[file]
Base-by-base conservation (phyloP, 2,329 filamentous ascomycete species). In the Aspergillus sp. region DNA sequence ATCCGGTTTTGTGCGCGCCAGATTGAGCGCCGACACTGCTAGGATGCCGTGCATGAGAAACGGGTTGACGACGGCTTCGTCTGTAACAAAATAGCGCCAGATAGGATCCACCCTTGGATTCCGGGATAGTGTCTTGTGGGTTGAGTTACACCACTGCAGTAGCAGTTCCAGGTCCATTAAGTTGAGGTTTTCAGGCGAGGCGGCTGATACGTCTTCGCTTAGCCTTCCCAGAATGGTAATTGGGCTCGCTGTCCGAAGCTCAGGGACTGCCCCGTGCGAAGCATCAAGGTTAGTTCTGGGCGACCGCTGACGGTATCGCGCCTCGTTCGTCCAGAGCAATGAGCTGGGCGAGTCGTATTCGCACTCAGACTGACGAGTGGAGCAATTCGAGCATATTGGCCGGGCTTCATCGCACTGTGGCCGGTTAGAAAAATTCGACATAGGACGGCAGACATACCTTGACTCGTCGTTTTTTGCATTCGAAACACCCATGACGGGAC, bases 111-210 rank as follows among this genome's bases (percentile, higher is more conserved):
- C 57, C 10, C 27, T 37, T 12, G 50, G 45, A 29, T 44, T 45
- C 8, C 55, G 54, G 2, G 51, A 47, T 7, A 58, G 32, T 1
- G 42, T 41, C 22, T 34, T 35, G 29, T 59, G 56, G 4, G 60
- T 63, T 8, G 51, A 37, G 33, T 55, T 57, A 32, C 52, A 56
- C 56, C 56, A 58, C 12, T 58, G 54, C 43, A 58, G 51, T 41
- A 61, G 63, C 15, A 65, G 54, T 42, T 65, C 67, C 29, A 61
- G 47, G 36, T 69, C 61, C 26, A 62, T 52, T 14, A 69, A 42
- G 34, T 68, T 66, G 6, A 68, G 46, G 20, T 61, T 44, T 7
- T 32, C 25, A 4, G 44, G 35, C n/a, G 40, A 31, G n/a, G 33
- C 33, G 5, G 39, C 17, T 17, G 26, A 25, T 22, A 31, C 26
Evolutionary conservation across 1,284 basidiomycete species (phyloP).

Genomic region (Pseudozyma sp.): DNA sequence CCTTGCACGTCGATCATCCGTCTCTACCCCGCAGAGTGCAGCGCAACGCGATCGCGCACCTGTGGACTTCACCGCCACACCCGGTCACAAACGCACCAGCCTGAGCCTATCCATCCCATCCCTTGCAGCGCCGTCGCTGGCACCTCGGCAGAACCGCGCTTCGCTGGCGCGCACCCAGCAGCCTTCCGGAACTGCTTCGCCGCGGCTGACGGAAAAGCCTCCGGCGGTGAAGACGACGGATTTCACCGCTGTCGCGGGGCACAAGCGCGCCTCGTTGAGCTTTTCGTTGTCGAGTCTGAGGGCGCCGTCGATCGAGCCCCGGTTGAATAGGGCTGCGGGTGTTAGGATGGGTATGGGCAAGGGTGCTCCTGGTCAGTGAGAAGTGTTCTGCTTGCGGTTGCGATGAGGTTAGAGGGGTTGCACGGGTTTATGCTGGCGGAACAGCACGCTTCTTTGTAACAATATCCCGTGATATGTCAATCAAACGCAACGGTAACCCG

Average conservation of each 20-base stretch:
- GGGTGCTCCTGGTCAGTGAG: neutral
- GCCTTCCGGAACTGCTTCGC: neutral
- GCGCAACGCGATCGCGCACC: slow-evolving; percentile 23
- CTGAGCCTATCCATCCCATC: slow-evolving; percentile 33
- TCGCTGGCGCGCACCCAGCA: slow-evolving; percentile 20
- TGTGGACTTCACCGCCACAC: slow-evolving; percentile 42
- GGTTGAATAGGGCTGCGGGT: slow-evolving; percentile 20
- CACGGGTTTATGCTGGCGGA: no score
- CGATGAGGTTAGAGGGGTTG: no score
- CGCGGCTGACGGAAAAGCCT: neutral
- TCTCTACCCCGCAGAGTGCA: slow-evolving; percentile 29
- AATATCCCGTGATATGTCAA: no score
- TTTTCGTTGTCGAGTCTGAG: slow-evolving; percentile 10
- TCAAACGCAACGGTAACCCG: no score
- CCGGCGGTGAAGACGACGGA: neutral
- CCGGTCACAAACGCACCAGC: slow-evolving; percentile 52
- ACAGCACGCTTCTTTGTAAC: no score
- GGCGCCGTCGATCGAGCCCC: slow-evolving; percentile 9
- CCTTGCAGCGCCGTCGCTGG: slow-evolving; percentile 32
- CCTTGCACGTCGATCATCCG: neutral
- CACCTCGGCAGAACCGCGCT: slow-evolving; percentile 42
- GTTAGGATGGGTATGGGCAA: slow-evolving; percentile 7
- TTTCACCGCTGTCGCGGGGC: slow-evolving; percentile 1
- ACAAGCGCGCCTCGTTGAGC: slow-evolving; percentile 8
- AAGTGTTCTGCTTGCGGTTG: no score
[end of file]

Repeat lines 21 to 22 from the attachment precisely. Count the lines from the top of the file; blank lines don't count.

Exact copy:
- GGTTGAATAGGGCTGCGGGT: slow-evolving; percentile 20
- CACGGGTTTATGCTGGCGGA: no score